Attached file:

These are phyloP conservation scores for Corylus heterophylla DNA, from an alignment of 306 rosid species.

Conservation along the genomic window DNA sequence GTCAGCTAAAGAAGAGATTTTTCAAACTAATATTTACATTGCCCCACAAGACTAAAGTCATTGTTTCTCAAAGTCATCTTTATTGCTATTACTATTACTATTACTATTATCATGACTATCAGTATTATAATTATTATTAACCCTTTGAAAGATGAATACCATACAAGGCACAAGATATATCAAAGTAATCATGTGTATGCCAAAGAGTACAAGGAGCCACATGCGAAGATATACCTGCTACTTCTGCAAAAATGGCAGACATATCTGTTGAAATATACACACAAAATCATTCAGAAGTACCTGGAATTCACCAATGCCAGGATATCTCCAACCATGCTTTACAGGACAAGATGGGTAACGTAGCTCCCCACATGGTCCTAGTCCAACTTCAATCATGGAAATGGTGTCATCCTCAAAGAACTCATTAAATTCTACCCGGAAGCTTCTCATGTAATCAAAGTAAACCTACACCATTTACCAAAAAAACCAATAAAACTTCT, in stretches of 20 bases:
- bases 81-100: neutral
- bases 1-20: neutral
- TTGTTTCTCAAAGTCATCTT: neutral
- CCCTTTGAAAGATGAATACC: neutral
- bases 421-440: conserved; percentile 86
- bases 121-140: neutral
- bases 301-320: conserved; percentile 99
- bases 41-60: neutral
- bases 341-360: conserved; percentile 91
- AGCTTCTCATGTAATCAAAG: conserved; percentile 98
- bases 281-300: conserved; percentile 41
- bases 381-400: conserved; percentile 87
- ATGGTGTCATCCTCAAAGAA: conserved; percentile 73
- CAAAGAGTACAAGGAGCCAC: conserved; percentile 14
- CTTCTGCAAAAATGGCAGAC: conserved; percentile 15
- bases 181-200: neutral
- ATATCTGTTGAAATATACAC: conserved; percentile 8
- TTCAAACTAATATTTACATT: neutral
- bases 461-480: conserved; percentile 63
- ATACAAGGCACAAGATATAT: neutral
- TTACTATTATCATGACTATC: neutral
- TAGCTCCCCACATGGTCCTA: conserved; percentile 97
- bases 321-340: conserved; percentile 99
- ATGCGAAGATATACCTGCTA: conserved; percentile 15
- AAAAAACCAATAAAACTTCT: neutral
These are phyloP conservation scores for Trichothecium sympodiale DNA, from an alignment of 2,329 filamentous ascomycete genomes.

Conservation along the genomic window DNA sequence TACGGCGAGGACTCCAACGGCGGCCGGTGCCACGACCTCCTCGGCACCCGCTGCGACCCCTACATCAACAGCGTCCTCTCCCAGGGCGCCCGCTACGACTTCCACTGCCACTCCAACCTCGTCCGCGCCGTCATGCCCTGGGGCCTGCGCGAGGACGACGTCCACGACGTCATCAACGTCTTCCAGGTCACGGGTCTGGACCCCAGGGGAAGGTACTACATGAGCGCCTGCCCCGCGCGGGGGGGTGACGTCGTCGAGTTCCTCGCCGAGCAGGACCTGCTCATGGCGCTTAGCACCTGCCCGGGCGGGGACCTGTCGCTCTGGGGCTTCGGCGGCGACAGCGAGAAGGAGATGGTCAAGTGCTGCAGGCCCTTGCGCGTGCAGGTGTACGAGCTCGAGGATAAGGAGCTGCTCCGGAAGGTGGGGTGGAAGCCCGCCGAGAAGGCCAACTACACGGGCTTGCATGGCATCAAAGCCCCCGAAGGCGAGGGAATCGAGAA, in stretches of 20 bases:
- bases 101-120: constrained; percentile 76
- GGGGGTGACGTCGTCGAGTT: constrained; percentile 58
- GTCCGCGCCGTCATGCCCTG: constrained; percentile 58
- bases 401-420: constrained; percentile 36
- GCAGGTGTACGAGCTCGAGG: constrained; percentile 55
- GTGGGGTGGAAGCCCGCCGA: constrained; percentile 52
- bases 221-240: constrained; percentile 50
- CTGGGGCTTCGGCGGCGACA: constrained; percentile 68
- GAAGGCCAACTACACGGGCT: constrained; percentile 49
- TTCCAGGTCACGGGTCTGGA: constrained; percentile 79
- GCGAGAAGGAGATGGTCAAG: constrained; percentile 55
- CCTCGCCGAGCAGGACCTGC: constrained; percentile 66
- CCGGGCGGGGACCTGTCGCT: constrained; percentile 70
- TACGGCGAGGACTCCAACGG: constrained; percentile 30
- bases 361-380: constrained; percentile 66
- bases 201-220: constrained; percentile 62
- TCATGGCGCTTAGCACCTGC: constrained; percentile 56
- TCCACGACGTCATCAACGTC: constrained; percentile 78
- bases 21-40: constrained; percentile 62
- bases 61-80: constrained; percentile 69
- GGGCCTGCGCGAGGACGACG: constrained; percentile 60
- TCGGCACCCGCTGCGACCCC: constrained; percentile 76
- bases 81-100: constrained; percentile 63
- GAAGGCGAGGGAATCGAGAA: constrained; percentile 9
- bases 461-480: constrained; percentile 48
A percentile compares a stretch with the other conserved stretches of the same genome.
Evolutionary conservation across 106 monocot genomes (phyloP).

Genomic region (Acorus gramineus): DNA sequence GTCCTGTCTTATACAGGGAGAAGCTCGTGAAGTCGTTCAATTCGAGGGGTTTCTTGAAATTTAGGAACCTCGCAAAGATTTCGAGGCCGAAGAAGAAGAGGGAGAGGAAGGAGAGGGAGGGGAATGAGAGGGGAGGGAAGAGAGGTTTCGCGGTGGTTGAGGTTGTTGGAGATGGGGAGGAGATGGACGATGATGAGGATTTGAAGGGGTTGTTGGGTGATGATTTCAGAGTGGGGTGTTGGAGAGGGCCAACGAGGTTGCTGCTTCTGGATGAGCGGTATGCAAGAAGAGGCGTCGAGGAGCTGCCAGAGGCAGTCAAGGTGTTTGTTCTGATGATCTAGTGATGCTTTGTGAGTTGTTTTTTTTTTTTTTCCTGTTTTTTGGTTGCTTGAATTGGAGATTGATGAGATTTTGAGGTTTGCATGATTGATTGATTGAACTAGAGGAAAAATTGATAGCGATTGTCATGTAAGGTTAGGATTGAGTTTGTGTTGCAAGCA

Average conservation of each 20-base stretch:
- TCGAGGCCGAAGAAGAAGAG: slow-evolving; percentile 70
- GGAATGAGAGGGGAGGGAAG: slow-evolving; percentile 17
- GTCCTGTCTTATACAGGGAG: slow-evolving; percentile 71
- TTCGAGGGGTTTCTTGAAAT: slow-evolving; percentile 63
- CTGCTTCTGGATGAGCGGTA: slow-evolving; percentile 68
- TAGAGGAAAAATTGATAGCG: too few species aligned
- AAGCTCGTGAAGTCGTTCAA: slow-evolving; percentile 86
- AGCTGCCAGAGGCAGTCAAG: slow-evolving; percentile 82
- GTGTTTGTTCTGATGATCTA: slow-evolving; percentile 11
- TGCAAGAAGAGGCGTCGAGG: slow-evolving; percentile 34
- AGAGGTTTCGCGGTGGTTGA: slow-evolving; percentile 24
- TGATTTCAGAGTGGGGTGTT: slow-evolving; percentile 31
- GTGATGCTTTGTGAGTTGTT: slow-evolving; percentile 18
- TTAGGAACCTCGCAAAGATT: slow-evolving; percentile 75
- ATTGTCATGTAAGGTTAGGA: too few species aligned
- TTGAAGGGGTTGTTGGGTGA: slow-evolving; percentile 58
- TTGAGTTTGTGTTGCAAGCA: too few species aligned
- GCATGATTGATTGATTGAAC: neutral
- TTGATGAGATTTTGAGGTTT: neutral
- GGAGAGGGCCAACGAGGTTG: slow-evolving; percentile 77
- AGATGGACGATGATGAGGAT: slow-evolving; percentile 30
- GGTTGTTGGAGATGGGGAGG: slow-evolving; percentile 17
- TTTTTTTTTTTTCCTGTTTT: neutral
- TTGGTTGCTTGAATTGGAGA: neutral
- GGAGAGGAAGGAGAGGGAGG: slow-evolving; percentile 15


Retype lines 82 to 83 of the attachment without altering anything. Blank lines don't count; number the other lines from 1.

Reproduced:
- TTGGTTGCTTGAATTGGAGA: neutral
- GGAGAGGAAGGAGAGGGAGG: slow-evolving; percentile 15